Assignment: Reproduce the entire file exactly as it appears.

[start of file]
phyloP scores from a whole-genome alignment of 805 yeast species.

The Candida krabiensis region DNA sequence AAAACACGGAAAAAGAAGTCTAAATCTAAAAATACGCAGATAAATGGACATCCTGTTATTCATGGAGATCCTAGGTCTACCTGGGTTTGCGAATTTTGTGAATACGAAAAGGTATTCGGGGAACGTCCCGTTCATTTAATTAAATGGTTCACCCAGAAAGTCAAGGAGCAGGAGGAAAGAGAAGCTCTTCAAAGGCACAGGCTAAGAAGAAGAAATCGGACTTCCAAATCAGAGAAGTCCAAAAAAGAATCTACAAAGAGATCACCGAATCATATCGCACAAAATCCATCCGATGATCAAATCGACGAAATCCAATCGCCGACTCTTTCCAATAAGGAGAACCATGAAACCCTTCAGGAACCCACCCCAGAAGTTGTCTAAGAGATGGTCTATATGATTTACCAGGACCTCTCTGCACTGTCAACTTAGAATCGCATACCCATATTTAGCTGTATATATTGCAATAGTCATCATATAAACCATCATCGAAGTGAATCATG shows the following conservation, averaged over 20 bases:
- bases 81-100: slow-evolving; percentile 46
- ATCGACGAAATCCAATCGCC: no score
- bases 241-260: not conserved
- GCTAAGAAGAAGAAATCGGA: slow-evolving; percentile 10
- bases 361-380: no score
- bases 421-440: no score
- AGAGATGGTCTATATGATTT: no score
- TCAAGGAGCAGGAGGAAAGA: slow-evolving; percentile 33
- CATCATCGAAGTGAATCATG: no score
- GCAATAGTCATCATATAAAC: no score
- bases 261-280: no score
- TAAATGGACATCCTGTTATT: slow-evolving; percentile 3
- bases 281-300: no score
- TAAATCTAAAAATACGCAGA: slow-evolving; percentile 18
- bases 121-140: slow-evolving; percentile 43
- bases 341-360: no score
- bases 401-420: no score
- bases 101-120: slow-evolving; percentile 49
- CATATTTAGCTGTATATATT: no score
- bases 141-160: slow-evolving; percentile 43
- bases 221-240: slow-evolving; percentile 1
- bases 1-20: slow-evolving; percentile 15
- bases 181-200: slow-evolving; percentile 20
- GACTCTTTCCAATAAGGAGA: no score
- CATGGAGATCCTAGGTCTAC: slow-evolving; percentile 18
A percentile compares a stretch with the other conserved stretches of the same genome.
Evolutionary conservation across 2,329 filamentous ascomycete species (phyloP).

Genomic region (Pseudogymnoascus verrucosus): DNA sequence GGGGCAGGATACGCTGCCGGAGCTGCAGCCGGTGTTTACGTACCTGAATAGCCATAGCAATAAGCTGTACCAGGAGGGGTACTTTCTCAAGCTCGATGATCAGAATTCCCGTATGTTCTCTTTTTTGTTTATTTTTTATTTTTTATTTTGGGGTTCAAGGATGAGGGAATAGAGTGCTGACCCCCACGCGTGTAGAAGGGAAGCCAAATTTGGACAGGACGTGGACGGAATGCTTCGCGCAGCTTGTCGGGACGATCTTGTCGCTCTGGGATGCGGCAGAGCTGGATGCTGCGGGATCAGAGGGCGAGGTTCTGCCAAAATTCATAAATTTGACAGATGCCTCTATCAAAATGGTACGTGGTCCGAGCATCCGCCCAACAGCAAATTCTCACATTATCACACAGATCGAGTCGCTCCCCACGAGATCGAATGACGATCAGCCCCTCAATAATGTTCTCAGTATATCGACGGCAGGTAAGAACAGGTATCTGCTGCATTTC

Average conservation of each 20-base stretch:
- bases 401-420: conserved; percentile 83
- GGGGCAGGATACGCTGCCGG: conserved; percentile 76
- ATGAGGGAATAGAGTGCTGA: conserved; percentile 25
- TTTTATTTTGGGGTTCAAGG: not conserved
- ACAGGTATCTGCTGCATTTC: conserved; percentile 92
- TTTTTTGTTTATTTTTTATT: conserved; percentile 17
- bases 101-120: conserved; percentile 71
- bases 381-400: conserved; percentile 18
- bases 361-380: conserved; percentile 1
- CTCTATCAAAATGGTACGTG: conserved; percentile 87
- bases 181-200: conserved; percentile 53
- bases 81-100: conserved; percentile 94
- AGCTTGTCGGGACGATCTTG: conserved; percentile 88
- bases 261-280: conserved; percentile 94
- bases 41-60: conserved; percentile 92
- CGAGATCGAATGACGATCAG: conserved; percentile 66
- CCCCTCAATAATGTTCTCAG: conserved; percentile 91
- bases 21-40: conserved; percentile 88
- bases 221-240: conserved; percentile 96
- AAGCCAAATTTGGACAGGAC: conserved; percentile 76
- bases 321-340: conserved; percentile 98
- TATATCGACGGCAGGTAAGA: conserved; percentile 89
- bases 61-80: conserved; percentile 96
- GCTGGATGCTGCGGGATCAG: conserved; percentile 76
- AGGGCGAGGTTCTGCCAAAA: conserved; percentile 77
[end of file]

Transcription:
phyloP scores from a whole-genome alignment of 805 yeast species.

The Candida krabiensis region DNA sequence AAAACACGGAAAAAGAAGTCTAAATCTAAAAATACGCAGATAAATGGACATCCTGTTATTCATGGAGATCCTAGGTCTACCTGGGTTTGCGAATTTTGTGAATACGAAAAGGTATTCGGGGAACGTCCCGTTCATTTAATTAAATGGTTCACCCAGAAAGTCAAGGAGCAGGAGGAAAGAGAAGCTCTTCAAAGGCACAGGCTAAGAAGAAGAAATCGGACTTCCAAATCAGAGAAGTCCAAAAAAGAATCTACAAAGAGATCACCGAATCATATCGCACAAAATCCATCCGATGATCAAATCGACGAAATCCAATCGCCGACTCTTTCCAATAAGGAGAACCATGAAACCCTTCAGGAACCCACCCCAGAAGTTGTCTAAGAGATGGTCTATATGATTTACCAGGACCTCTCTGCACTGTCAACTTAGAATCGCATACCCATATTTAGCTGTATATATTGCAATAGTCATCATATAAACCATCATCGAAGTGAATCATG shows the following conservation, averaged over 20 bases:
- bases 81-100: slow-evolving; percentile 46
- ATCGACGAAATCCAATCGCC: no score
- bases 241-260: not conserved
- GCTAAGAAGAAGAAATCGGA: slow-evolving; percentile 10
- bases 361-380: no score
- bases 421-440: no score
- AGAGATGGTCTATATGATTT: no score
- TCAAGGAGCAGGAGGAAAGA: slow-evolving; percentile 33
- CATCATCGAAGTGAATCATG: no score
- GCAATAGTCATCATATAAAC: no score
- bases 261-280: no score
- TAAATGGACATCCTGTTATT: slow-evolving; percentile 3
- bases 281-300: no score
- TAAATCTAAAAATACGCAGA: slow-evolving; percentile 18
- bases 121-140: slow-evolving; percentile 43
- bases 341-360: no score
- bases 401-420: no score
- bases 101-120: slow-evolving; percentile 49
- CATATTTAGCTGTATATATT: no score
- bases 141-160: slow-evolving; percentile 43
- bases 221-240: slow-evolving; percentile 1
- bases 1-20: slow-evolving; percentile 15
- bases 181-200: slow-evolving; percentile 20
- GACTCTTTCCAATAAGGAGA: no score
- CATGGAGATCCTAGGTCTAC: slow-evolving; percentile 18
A percentile compares a stretch with the other conserved stretches of the same genome.
Evolutionary conservation across 2,329 filamentous ascomycete species (phyloP).

Genomic region (Pseudogymnoascus verrucosus): DNA sequence GGGGCAGGATACGCTGCCGGAGCTGCAGCCGGTGTTTACGTACCTGAATAGCCATAGCAATAAGCTGTACCAGGAGGGGTACTTTCTCAAGCTCGATGATCAGAATTCCCGTATGTTCTCTTTTTTGTTTATTTTTTATTTTTTATTTTGGGGTTCAAGGATGAGGGAATAGAGTGCTGACCCCCACGCGTGTAGAAGGGAAGCCAAATTTGGACAGGACGTGGACGGAATGCTTCGCGCAGCTTGTCGGGACGATCTTGTCGCTCTGGGATGCGGCAGAGCTGGATGCTGCGGGATCAGAGGGCGAGGTTCTGCCAAAATTCATAAATTTGACAGATGCCTCTATCAAAATGGTACGTGGTCCGAGCATCCGCCCAACAGCAAATTCTCACATTATCACACAGATCGAGTCGCTCCCCACGAGATCGAATGACGATCAGCCCCTCAATAATGTTCTCAGTATATCGACGGCAGGTAAGAACAGGTATCTGCTGCATTTC

Average conservation of each 20-base stretch:
- bases 401-420: conserved; percentile 83
- GGGGCAGGATACGCTGCCGG: conserved; percentile 76
- ATGAGGGAATAGAGTGCTGA: conserved; percentile 25
- TTTTATTTTGGGGTTCAAGG: not conserved
- ACAGGTATCTGCTGCATTTC: conserved; percentile 92
- TTTTTTGTTTATTTTTTATT: conserved; percentile 17
- bases 101-120: conserved; percentile 71
- bases 381-400: conserved; percentile 18
- bases 361-380: conserved; percentile 1
- CTCTATCAAAATGGTACGTG: conserved; percentile 87
- bases 181-200: conserved; percentile 53
- bases 81-100: conserved; percentile 94
- AGCTTGTCGGGACGATCTTG: conserved; percentile 88
- bases 261-280: conserved; percentile 94
- bases 41-60: conserved; percentile 92
- CGAGATCGAATGACGATCAG: conserved; percentile 66
- CCCCTCAATAATGTTCTCAG: conserved; percentile 91
- bases 21-40: conserved; percentile 88
- bases 221-240: conserved; percentile 96
- AAGCCAAATTTGGACAGGAC: conserved; percentile 76
- bases 321-340: conserved; percentile 98
- TATATCGACGGCAGGTAAGA: conserved; percentile 89
- bases 61-80: conserved; percentile 96
- GCTGGATGCTGCGGGATCAG: conserved; percentile 76
- AGGGCGAGGTTCTGCCAAAA: conserved; percentile 77